State in search of new Hilton tower tenant as hotel exits CBD

"Hilton Nairobi has welcomed guests for more than 50 years, and we are proud of the legacy of hospitality delivered over the last five decades," a Hilton spokesperson told Real Estate in an interview.

"The last day of operations will be December 18, 2022. We remain committed to Nairobi as an East African destination for both business and leisure travel and have development resources dedicated to growing our portfolio in Kenya."

A spot-check by Real Estate yesterday revealed that business was operating as usual ahead of the planned final exit of the hotel giant chain.

No new operator has, however, been identified for the building. Hilton and State officials interviewed said the exit left the future of the building in limbo.

"We continue to look for alternative placement opportunities for the remaining Hilton Nairobi team members," said the Hilton spokesperson.

"This is an ongoing process and we are unable to share specific numbers. The hotel ownership is reviewing options regarding the future of the site, and related questions on the future of the hotel can be directed to the owners."

Workers who spoke on condition of anonymity said they were anxious about their future as Hilton is yet to communicate on their terms of exit with time ticking.

The government holds its stake in Hilton through the Kenya Development Corporation (KDC). KDC officials were non-committal on the future of the iconic Hilton building when reached for comment.

"The matter is with the Privatisation Commission (PC) and following President William Ruto's pronouncement to have the PC Act reviewed with a view to creating efficiency in the privatisation process," KDC interim Director-General Christopher Huka told Real Estate on the remaining strategic options for the hotel when reached for comment. "Once the process moves to the PC, we have very little control."
Transaction advisor

KDC had earlier said that it had received no offers yet on potential new operators of the hotel building. The PC had earlier told The Standard that it is not involved in the exit plan for Hilton International.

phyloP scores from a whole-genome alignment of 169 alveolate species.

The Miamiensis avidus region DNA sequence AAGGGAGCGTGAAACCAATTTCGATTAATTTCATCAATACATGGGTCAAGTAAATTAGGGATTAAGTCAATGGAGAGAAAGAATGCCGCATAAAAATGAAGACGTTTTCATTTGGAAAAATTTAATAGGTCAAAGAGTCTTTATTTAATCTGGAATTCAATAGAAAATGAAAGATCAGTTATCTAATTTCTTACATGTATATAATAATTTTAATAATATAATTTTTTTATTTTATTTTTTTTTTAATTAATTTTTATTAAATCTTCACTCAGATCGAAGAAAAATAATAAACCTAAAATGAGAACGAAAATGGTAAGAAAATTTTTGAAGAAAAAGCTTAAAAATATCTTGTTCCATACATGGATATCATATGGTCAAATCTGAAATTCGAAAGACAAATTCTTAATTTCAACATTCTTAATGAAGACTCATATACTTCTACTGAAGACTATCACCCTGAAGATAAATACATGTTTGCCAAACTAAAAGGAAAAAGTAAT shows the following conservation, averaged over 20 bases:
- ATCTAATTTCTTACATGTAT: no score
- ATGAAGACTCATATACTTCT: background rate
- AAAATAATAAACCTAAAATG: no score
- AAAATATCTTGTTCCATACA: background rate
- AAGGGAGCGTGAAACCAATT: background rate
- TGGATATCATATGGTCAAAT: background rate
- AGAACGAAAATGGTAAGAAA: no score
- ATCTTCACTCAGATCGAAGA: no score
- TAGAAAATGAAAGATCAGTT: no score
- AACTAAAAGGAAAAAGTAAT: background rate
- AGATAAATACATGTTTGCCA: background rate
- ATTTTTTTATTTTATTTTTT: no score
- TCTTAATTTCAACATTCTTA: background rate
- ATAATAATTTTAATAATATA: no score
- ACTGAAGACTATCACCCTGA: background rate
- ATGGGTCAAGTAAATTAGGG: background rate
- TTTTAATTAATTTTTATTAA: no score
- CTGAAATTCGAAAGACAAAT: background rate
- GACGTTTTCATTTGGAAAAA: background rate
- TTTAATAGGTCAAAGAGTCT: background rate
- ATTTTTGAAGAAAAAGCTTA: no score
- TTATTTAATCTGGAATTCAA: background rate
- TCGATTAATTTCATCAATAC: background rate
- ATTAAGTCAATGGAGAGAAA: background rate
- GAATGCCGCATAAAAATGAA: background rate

It had, however, said that it "has retained the services of a transaction advisor to advise on the sale of KDC (formerly ICDC) shares in the International Hotels Kenya Ltd which owns the Hilton Hotel."

The commission separately said that it held a consultative meeting on the review of the Privatisation Act, 2005.

PC Chairman Faisal Abass said the commission is looking at ways to unlock the bottlenecks in the process to get privatisations moving again. The facility had earlier blamed other unnamed factors beyond Covid-19 for the planned closure.

It had announced that it would redeploy some staff to hotels within its Hilton portfolio in Nairobi and lay off an unspecified number. "We are all in the dark," one employee told Real Estate. Hilton CBD began operations in Nairobi on December 17, 1969, and was officially opened by Kenya's founding president Jomo Kenyatta.

At inception, the hotel was the tallest building in Nairobi and a popular base for international tourists.

The hotel promised tourists unique city views from its high-rise tower rooms and was a popular hangout for wealthy businessmen and tourists. It has 287 rooms - 45 twins, 185 doubles, seven suites, 22 pool rooms and 27 executive rooms.

The government has in the past decade struggled to offload its ownership in three luxury hotels, including Hilton.

The State has a 40.57 per cent shareholding in International Hotels Kenya Ltd, which owns the Hilton. It also held a 33.83 per cent stake in Kenya Hotel Properties Ltd, the operator of the InterContinental Hotel, which also shut down in August 2020.

The State has been hesitant to pump money into the two luxury hotels, which has seen other shareholders hold back.

Besides InterContinental Hotel, several top hotels, including Laico Regency stopped operations owing to the coronavirus economic fallout.